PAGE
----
Police Searching For Spectator Who Caused Tour de France Pileup
French police are looking for the spectator responsible for sending dozens of cyclists into a pileup on the first day of the Tour de France. On June 26, German cyclist Tony Martin initiated the pile up after riding at a high speed into a cardboard sign being held up by an unidentified woman. Martin fell off his bike and a pack of riders behind him crashed as well, creating a massive mess.
Television footage of the race showed the woman in a yellow jacket, leaning into the road, smiling while holding a sign that read “Allez Opi-Omi” (“Come on granddad-granny”, in a mix of French and German). As the cyclists approached her, it was clear she was facing the television camera rather than the oncoming cyclists.
A spokesperson with France’s National Gendarmerie, one of the country’s police forces, spoke to NBC News and expressed that they are still on the search for this woman and called her actions “prudent.”
Investigators are looking through footage and pleading with any witnesses to come forward with information about the incident. Police say the woman left the scene before investigators arrived.
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The Tour de France generally allows thousands of fans to cheer on the riders as they work the grueling race. With Covid-19 restrictions finally eased in France, fans enthusiastically returned to line the roads where the cyclists compete.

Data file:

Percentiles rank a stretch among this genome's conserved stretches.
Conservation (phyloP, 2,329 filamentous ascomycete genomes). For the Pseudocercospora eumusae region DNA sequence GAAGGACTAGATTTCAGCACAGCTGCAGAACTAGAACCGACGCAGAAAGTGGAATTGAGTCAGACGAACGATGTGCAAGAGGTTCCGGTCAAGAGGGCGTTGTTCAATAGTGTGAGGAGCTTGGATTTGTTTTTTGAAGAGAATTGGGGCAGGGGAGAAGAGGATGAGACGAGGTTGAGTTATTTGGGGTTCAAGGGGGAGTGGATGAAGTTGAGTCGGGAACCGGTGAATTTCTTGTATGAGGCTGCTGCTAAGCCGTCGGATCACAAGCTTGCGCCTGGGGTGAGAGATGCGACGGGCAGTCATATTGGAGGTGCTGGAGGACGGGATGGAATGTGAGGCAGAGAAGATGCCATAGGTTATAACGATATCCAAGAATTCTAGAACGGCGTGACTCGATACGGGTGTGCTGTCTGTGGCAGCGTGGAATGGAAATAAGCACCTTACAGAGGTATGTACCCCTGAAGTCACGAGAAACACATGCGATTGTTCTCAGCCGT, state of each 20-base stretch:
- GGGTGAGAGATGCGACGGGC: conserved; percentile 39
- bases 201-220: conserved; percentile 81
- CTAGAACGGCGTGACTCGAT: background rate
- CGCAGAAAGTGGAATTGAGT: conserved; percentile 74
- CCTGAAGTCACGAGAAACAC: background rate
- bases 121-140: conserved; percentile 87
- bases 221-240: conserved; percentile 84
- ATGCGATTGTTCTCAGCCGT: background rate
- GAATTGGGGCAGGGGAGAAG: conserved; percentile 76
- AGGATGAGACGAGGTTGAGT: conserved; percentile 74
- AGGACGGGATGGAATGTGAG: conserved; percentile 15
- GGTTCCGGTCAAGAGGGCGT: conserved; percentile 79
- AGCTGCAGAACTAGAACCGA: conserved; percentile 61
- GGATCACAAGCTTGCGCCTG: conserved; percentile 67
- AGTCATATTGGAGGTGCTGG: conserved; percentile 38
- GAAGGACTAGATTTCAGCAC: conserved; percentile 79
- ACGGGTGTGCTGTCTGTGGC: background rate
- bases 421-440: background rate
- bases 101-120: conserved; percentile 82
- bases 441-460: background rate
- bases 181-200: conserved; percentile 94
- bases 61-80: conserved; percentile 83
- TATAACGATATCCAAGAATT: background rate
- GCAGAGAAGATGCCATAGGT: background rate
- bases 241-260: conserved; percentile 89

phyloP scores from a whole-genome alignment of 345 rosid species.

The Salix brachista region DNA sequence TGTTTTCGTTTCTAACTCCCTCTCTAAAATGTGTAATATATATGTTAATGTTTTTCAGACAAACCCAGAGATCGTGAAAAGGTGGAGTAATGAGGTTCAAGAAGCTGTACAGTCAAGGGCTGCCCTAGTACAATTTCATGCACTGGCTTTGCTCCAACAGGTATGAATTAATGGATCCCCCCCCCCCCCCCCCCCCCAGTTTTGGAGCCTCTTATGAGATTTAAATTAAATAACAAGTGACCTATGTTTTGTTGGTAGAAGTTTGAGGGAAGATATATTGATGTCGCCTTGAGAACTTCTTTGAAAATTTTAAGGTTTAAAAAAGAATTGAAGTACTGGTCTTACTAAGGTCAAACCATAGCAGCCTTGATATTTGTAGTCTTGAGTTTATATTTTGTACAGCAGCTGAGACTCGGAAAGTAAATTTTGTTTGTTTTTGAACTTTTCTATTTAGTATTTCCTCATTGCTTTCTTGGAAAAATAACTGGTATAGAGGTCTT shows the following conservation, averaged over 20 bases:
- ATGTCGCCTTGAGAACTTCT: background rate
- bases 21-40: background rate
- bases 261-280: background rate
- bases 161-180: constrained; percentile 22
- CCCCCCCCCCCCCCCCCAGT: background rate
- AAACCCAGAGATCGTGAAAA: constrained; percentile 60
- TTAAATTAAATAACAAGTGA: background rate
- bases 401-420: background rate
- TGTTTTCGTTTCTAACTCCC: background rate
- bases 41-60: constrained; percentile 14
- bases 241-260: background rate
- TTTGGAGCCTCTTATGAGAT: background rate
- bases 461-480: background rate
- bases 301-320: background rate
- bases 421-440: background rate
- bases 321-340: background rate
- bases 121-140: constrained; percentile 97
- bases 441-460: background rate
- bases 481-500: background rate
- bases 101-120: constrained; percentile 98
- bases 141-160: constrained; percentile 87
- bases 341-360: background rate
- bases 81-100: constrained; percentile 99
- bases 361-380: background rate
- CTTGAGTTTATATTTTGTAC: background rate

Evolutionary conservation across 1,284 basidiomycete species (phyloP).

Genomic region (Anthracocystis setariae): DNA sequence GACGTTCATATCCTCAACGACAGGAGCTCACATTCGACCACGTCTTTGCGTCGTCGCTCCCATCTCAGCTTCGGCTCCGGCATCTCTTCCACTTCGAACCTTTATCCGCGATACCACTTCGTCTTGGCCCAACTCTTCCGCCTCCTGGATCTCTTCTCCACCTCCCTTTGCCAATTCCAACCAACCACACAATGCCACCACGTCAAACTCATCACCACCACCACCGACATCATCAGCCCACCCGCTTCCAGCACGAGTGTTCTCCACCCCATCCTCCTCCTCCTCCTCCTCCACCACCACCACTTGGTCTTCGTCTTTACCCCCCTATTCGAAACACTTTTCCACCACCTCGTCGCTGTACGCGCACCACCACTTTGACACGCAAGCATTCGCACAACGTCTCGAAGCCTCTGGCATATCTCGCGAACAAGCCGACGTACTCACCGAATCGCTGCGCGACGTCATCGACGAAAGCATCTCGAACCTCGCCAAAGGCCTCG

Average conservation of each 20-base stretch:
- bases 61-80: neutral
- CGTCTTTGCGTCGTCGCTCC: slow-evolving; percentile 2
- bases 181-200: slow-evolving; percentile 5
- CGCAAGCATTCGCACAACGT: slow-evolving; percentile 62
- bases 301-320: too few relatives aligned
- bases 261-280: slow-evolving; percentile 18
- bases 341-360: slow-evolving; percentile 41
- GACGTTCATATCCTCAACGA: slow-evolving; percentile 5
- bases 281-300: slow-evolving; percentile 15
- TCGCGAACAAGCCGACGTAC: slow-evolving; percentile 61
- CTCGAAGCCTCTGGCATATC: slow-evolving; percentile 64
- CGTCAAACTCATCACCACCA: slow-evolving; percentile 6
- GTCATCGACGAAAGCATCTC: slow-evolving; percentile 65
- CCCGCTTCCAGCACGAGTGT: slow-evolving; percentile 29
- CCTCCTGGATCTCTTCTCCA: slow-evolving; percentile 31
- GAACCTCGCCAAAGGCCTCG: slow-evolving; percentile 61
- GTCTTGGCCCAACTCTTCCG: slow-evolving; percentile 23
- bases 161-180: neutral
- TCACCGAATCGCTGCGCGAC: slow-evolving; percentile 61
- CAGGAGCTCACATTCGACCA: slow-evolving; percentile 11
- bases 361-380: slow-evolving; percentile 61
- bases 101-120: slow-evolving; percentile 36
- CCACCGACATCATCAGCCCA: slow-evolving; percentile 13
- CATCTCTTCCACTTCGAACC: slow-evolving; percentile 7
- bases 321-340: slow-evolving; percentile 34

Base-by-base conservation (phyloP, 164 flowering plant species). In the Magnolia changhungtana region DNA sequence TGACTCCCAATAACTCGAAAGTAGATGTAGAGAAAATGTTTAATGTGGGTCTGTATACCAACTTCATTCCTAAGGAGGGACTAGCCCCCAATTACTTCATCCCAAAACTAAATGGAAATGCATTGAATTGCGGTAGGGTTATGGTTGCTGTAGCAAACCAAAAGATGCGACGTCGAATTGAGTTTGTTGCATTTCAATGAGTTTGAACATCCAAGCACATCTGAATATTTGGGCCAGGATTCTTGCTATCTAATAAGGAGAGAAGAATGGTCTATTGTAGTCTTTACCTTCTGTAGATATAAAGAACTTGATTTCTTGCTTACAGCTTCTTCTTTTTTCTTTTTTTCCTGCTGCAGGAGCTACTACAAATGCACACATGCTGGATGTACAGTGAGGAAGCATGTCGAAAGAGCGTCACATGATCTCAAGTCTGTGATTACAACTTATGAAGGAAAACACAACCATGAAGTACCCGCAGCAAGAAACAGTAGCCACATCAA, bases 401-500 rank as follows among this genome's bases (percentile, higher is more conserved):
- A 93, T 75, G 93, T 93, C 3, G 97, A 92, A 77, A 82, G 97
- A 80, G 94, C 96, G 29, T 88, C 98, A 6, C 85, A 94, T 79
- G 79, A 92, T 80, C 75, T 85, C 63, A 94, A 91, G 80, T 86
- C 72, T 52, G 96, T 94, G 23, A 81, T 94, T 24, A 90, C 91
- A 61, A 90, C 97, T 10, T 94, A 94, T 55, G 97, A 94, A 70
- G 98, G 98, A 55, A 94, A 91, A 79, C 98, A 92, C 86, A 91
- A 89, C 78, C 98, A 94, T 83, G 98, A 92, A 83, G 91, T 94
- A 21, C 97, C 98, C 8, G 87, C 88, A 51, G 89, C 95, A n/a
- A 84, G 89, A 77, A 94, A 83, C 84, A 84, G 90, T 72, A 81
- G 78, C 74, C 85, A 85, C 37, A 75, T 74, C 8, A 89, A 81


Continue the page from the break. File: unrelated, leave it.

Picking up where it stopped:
Race director Christian Prudhomme told Eurosport in an interview that “the woman’s behavior was unacceptable and intolerable.”
“When we come to the tour route, it is to admire the champions, otherwise we have nothing to do with it,” he said. “You have to be careful and not let yourself be carried away by enthusiasm. And above all, those who deserve television are the runners. The spectators do not come to see each other, they have their mirror for that.”
Tour officials warned fans to respect the safety of the riders. “Don’t risk everything for a photo or to get on television,” officials said in a tweet, adding a video compilation of past accidents caused by spectators.
Martin posted a strongly worded message on Instagram. “To all the people next to the road who think that the #tourdefrance is a circus, to people who risk everything for a selfie with a 50 km/h fast peloton, to people who think it’s nice to show their naked butt, to drunken people who push us sideways on the climbs, to people who think that it is a good idea to hold a sign into the road while the peloton is passing. I want to ask [these] people forcefully: please respect the riders and the #tourdefrance” he said. “Use your head or stay home! We don’t want you here.”
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